Positive media portrayals of obese individuals reduce weight stigma

February 21, 2012
(Medical Xpress) -- Presenting obese individuals in a positive, non-stereotypical manner in the media could help reduce weight-biased attitudes held by the public, finds a study from the Rudd Center for Food Policy & Obesity ...

Excess weight in young adulthood predicts shorter lifespan

August 17, 2011
(Medical Xpress) -- Those 25-year-olds who are overweight now but think they will be fine as long as they lose weight eventually might need to reconsider. A study appearing online in the Journal of Adolescent Health finds ...

Losing the weight but not the stigma

March 9, 2012
(Medical Xpress) -- Obese people who lose weight will encounter far less social stigma and may even be seen as fitter than if they had been lean all along, but they may still face prejudice relating to how they lost weight, ...

Professor links temperature, obesity

August 11, 2011
(Medical Xpress) -- Fat dogs are cool. And obese people may be, too. That’s what research by a University of South Carolina Salkehatchie professor suggests.

Recommended for you

Exercise alone does not lead to weight loss in women—in the medium term

November 23, 2017
Knowing whether or not exercise causes people to lose weight is tricky. When people take up exercise, they often restrict their diet – consciously or unconsciously – and this can mask the effects of the exercise. In our ...

Mindfulness training shows promise for maintaining weight loss

November 23, 2017
Can mindfulness training help overweight people shed pounds and keep them off? McGill University researchers surveyed the growing body of studies investigating that question, and came away encouraged.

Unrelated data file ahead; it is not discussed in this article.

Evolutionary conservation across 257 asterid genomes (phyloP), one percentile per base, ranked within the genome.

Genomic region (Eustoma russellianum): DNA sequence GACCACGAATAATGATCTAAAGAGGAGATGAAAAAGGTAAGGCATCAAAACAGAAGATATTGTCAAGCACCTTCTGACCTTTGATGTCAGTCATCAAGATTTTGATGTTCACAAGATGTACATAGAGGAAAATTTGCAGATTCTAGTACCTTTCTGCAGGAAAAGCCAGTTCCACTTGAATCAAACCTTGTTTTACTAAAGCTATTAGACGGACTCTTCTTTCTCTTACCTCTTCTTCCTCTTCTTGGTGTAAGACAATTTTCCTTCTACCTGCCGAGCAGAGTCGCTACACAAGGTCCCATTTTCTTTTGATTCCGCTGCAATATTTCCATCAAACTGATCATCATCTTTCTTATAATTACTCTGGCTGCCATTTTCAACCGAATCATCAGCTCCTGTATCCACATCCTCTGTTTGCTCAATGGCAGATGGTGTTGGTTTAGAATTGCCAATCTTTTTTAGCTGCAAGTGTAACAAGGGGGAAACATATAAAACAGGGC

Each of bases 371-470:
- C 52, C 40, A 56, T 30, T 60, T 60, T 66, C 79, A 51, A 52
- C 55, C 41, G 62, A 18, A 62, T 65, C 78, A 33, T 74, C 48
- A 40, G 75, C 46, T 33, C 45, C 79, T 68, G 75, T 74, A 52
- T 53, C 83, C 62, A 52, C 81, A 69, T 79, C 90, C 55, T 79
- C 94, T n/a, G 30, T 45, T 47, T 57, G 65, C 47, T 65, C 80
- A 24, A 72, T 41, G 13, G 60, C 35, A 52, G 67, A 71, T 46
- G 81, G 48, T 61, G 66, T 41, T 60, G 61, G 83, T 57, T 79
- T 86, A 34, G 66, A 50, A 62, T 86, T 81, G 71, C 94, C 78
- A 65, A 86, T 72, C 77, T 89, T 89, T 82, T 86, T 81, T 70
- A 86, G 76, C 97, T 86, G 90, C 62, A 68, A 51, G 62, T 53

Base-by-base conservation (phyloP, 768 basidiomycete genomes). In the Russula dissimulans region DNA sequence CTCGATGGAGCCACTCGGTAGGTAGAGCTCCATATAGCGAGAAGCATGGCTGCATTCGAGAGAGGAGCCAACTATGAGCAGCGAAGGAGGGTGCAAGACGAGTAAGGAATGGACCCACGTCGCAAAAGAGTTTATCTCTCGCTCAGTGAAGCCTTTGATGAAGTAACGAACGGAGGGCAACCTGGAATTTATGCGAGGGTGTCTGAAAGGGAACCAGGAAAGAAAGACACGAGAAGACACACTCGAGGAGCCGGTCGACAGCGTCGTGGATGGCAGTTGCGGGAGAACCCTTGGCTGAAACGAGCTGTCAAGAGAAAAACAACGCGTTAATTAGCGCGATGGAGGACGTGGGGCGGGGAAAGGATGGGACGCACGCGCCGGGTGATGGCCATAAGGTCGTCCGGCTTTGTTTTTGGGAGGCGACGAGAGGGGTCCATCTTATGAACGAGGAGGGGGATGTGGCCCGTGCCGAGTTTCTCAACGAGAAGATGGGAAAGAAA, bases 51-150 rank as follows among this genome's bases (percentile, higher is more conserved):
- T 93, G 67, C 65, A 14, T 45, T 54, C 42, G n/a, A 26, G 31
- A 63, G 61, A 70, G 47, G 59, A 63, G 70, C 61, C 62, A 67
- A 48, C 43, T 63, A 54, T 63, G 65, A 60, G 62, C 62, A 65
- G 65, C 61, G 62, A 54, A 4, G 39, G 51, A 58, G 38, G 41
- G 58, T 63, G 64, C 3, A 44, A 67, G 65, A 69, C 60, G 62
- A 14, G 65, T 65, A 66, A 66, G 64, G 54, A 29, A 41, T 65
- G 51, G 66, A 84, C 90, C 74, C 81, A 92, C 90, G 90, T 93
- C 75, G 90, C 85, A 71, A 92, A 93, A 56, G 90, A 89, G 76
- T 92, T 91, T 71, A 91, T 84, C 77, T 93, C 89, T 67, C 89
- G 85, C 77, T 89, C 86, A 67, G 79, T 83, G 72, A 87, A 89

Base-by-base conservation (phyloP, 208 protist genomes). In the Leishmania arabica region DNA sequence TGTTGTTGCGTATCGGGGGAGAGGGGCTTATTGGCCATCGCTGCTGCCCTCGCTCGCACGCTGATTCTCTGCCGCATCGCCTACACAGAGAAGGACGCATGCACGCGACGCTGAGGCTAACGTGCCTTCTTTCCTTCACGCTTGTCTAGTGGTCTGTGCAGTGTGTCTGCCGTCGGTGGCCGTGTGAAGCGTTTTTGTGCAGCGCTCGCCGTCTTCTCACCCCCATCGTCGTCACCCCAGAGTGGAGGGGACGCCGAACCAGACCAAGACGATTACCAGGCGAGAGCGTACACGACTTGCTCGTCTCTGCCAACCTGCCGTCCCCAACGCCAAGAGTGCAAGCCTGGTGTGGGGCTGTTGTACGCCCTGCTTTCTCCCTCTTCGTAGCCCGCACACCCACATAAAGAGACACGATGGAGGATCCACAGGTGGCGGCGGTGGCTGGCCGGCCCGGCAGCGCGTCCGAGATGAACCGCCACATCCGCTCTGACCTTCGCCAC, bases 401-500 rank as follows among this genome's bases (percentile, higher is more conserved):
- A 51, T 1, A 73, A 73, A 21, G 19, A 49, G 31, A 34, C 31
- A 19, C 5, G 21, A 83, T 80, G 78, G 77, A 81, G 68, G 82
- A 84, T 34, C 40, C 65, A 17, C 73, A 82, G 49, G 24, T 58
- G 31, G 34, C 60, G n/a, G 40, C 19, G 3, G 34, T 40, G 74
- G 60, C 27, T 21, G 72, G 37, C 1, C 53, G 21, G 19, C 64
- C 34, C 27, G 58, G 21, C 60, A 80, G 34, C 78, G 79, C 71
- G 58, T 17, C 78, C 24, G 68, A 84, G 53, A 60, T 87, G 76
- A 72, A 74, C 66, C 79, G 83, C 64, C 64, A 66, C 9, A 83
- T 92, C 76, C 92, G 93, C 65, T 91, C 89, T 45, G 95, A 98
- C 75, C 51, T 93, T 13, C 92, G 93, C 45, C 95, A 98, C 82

Shaming overweight kids only makes things worse

November 20, 2017
(HealthDay)—Overweight kids who are shamed or stigmatized are more likely to binge eat or isolate themselves than to make positive changes such as losing weight, a leading pediatricians' group says.

Link between obesity and cancer is not widely recognized

November 17, 2017
A new study published in the Journal of Public Health has shown that the majority of people in the United Kingdom do not understand the connection between weight issues and cancer. Obesity is associated with thirteen types ...

Reversing negative effects of maternal obesity

November 8, 2017
A drug that increases energy metabolism may lead to a new approach to prevent obesity in children born to overweight mothers, UNSW Sydney researchers have found.

Serving water with school lunches could prevent child, adult obesity: study

November 7, 2017
Encouraging children to drink plain water with their school lunches could prevent more than half a million youths in the U.S. from becoming overweight or obese, and trim the medical costs and indirect societal costs associated ...

1 comment

Adjust slider to filter visible comments by rank

Display comments: newest first

PeterD
not rated yet Jul 14, 2012
Makes sense. Change Doctors, and avoid the problem, again and again.

Please sign in to add a comment. Registration is free, and takes less than a minute. Read more

Click here to reset your password.
Sign in to get notified via email when new comments are made.